Backed by leaders in both parties, the fiscal 2002 spending supplemental appears to be headed toward a quick compromise in conference. The Senate-passed version would cost $31.5 billion, approximately $4.4 billion more than the House-passed version. Regardless of the final cost, the supplemental will include $1 billion to cover the Pell grant shortfall.
Appropriators are expected to split the difference between the two versions and then send the conference report to both chambers for final passage before the July 4 recess. The President has indicated that he would veto the $31.5 billion Senate version, but has yet to take a position on the anticipated conference bill. Many observers believe the supplemental fight will mirror the appropriations endgame – with the Senate coming in with a higher amount than the House, the chambers splitting the difference in conference, and the President ultimately deciding whether he will sign an amount greater than his budget number.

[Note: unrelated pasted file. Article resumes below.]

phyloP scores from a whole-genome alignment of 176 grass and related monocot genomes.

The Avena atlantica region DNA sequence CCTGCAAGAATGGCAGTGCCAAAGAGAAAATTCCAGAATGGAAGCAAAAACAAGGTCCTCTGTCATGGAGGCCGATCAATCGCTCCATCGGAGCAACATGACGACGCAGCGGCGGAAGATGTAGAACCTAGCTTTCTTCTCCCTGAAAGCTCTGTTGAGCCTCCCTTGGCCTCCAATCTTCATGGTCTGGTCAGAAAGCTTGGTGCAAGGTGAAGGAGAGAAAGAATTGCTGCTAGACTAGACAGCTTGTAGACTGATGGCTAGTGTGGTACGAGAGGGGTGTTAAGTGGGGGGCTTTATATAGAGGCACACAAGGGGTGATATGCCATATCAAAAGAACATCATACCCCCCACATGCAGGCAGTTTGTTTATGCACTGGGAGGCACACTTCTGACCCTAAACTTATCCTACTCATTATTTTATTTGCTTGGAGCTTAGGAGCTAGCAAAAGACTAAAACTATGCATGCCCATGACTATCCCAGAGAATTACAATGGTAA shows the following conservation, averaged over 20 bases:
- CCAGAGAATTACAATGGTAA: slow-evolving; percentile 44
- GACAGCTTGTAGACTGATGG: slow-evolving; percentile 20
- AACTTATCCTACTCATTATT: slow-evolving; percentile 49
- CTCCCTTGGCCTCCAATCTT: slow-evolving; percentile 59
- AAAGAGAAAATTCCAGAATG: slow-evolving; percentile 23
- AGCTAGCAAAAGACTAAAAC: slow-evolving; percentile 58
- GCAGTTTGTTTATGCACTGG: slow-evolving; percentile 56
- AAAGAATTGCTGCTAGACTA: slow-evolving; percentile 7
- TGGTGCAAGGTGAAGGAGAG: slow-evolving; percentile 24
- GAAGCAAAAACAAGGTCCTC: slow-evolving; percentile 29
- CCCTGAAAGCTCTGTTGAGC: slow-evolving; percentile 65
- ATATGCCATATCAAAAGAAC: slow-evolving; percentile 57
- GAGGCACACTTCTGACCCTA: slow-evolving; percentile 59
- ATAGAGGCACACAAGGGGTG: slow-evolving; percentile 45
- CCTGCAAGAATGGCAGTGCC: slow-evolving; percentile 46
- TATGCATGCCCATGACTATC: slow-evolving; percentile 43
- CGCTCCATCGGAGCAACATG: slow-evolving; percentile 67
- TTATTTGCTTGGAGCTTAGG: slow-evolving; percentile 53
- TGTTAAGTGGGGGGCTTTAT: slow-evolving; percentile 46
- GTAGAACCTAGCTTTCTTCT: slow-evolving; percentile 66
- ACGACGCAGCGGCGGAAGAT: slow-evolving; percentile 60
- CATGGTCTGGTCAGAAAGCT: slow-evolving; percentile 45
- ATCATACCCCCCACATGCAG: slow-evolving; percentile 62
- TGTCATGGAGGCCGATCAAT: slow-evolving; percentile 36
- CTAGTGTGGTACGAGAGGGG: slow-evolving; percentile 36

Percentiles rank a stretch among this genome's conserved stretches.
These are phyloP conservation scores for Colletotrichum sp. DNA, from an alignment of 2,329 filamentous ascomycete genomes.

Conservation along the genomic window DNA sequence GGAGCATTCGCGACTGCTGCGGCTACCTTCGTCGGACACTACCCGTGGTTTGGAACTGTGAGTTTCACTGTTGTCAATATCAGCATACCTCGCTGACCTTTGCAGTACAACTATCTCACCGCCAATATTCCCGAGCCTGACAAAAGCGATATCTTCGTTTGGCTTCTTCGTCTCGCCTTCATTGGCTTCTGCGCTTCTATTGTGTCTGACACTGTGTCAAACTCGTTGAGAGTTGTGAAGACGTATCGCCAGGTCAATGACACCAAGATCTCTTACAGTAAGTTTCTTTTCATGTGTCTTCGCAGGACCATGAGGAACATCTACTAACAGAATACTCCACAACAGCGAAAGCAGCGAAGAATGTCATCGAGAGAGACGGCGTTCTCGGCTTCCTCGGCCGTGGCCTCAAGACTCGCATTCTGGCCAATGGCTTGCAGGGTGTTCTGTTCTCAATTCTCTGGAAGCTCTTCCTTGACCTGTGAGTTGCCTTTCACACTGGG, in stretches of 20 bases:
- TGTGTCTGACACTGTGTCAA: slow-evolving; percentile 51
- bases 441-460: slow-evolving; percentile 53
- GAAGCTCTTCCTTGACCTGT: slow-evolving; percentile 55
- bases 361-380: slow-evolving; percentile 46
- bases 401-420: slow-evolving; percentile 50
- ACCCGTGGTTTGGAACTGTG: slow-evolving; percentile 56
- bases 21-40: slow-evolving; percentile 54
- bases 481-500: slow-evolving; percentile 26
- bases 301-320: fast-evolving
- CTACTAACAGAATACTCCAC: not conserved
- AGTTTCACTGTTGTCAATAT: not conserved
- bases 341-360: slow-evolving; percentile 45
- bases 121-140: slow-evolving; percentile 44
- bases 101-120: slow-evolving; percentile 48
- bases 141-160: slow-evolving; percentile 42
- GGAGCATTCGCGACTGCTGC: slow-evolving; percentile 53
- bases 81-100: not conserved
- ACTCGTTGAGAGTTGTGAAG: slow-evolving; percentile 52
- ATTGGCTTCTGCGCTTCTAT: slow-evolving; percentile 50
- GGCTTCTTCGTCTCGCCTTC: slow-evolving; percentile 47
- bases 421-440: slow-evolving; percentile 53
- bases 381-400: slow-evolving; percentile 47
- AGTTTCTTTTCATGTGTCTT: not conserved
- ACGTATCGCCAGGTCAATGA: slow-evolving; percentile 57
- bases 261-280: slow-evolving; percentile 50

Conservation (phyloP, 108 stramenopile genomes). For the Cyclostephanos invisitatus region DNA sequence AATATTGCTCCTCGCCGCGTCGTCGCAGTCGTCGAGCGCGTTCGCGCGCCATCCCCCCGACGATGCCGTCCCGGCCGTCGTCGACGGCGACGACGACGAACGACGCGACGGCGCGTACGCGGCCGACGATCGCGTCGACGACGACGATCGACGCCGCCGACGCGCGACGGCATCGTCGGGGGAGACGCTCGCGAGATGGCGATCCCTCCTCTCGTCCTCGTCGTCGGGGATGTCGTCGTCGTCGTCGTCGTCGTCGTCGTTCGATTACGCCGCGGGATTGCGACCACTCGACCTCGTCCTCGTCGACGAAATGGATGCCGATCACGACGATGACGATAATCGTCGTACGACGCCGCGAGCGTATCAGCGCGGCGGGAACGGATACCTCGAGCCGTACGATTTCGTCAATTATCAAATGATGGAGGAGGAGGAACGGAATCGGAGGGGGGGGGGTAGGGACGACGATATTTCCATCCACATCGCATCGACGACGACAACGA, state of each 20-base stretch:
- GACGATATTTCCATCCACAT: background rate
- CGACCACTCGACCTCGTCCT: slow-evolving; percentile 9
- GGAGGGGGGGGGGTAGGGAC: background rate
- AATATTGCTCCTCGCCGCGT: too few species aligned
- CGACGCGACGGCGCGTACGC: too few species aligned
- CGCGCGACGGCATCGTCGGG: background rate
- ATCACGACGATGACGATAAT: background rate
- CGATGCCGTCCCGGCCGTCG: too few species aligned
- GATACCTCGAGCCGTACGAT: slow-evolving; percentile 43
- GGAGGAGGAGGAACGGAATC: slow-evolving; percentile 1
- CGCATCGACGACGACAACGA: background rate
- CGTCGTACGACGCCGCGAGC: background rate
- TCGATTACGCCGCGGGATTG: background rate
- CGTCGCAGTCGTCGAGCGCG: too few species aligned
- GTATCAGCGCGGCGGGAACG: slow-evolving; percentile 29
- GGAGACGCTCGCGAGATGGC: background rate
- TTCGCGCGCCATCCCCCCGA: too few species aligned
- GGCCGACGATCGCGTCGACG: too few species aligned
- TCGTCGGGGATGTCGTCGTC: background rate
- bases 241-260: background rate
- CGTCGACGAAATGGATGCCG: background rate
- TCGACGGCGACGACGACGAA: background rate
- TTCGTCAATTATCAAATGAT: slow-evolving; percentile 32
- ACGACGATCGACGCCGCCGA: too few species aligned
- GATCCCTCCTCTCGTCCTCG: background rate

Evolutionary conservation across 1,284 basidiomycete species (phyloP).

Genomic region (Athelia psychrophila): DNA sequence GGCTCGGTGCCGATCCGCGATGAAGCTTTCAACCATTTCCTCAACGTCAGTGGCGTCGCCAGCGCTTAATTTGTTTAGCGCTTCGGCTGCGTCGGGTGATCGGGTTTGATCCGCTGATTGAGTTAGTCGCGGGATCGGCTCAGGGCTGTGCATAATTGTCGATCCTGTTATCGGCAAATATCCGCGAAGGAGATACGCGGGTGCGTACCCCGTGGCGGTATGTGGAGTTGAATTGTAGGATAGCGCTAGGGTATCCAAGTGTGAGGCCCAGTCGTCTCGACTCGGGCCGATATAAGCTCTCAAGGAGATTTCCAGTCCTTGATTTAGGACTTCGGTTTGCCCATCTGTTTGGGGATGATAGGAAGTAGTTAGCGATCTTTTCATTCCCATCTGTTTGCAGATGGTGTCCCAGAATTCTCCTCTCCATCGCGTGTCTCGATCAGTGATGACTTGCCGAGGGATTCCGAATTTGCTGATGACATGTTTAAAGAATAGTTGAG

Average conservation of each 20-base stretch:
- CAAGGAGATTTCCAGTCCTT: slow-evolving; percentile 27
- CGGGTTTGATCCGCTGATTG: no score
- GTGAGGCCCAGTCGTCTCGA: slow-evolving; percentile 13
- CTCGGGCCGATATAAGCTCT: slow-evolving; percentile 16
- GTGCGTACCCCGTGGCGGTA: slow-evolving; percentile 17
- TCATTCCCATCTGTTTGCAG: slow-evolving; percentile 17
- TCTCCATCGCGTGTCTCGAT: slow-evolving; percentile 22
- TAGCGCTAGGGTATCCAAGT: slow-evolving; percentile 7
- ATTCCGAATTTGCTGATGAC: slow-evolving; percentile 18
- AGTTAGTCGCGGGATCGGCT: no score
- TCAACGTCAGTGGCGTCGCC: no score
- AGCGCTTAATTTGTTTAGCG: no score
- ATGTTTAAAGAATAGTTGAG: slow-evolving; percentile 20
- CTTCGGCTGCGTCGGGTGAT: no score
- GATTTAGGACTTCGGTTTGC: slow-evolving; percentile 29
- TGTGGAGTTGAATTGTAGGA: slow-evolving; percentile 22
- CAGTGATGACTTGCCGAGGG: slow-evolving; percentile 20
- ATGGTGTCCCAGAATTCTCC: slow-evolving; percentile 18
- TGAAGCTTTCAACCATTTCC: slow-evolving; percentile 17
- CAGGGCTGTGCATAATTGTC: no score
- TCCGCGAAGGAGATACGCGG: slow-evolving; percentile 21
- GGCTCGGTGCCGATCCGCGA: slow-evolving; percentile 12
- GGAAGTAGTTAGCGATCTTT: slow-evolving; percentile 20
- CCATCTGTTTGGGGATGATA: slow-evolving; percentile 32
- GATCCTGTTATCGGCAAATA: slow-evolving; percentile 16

Absent an agreed–upon budget plan, the supplemental is an attractive vehicle to set a discretionary spending ceiling for 2003 that would force an agreement at the beginning of the appropriations process rather than at the end. However, it is still unclear whether the supplemental spending bill will include a debt limit increase or set a discretionary spending ceiling for 2003.